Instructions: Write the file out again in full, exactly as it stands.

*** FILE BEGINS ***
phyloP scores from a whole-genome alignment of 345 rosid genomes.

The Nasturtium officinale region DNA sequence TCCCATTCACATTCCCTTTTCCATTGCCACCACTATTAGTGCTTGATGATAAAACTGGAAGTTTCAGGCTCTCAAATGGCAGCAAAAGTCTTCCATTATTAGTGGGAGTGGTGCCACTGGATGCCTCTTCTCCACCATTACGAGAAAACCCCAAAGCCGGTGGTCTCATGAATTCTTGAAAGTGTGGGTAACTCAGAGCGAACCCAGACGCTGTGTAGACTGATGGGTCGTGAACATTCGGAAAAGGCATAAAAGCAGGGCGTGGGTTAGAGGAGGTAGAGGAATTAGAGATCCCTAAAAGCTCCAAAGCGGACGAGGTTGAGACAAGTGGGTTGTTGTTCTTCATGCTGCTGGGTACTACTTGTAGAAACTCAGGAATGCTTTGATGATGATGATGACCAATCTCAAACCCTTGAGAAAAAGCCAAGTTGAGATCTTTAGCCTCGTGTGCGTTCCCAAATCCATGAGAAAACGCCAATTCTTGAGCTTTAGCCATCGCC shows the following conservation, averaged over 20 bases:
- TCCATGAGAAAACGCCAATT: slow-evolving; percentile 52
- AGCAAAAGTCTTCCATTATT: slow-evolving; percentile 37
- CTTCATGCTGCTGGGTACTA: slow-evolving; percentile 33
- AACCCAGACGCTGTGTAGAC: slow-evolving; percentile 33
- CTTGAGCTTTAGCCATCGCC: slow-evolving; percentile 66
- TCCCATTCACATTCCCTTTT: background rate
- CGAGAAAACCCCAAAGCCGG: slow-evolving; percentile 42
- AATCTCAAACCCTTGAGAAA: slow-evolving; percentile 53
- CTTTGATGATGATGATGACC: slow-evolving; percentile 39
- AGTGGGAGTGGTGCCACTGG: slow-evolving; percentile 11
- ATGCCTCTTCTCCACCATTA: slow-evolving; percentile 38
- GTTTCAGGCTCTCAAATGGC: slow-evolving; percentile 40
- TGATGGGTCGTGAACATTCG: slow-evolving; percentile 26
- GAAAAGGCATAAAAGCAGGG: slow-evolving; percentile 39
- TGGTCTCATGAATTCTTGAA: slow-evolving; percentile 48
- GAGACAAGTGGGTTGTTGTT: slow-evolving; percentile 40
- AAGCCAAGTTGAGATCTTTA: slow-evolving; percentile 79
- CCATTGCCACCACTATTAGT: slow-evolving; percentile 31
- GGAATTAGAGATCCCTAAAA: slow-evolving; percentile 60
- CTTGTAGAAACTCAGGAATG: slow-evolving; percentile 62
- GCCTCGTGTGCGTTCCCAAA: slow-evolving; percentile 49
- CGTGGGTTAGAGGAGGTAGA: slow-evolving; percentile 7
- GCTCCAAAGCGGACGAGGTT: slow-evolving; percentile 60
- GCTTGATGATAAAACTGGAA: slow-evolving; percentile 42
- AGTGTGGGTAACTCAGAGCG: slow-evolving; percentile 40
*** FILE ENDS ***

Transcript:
phyloP scores from a whole-genome alignment of 345 rosid genomes.

The Nasturtium officinale region DNA sequence TCCCATTCACATTCCCTTTTCCATTGCCACCACTATTAGTGCTTGATGATAAAACTGGAAGTTTCAGGCTCTCAAATGGCAGCAAAAGTCTTCCATTATTAGTGGGAGTGGTGCCACTGGATGCCTCTTCTCCACCATTACGAGAAAACCCCAAAGCCGGTGGTCTCATGAATTCTTGAAAGTGTGGGTAACTCAGAGCGAACCCAGACGCTGTGTAGACTGATGGGTCGTGAACATTCGGAAAAGGCATAAAAGCAGGGCGTGGGTTAGAGGAGGTAGAGGAATTAGAGATCCCTAAAAGCTCCAAAGCGGACGAGGTTGAGACAAGTGGGTTGTTGTTCTTCATGCTGCTGGGTACTACTTGTAGAAACTCAGGAATGCTTTGATGATGATGATGACCAATCTCAAACCCTTGAGAAAAAGCCAAGTTGAGATCTTTAGCCTCGTGTGCGTTCCCAAATCCATGAGAAAACGCCAATTCTTGAGCTTTAGCCATCGCC shows the following conservation, averaged over 20 bases:
- TCCATGAGAAAACGCCAATT: slow-evolving; percentile 52
- AGCAAAAGTCTTCCATTATT: slow-evolving; percentile 37
- CTTCATGCTGCTGGGTACTA: slow-evolving; percentile 33
- AACCCAGACGCTGTGTAGAC: slow-evolving; percentile 33
- CTTGAGCTTTAGCCATCGCC: slow-evolving; percentile 66
- TCCCATTCACATTCCCTTTT: background rate
- CGAGAAAACCCCAAAGCCGG: slow-evolving; percentile 42
- AATCTCAAACCCTTGAGAAA: slow-evolving; percentile 53
- CTTTGATGATGATGATGACC: slow-evolving; percentile 39
- AGTGGGAGTGGTGCCACTGG: slow-evolving; percentile 11
- ATGCCTCTTCTCCACCATTA: slow-evolving; percentile 38
- GTTTCAGGCTCTCAAATGGC: slow-evolving; percentile 40
- TGATGGGTCGTGAACATTCG: slow-evolving; percentile 26
- GAAAAGGCATAAAAGCAGGG: slow-evolving; percentile 39
- TGGTCTCATGAATTCTTGAA: slow-evolving; percentile 48
- GAGACAAGTGGGTTGTTGTT: slow-evolving; percentile 40
- AAGCCAAGTTGAGATCTTTA: slow-evolving; percentile 79
- CCATTGCCACCACTATTAGT: slow-evolving; percentile 31
- GGAATTAGAGATCCCTAAAA: slow-evolving; percentile 60
- CTTGTAGAAACTCAGGAATG: slow-evolving; percentile 62
- GCCTCGTGTGCGTTCCCAAA: slow-evolving; percentile 49
- CGTGGGTTAGAGGAGGTAGA: slow-evolving; percentile 7
- GCTCCAAAGCGGACGAGGTT: slow-evolving; percentile 60
- GCTTGATGATAAAACTGGAA: slow-evolving; percentile 42
- AGTGTGGGTAACTCAGAGCG: slow-evolving; percentile 40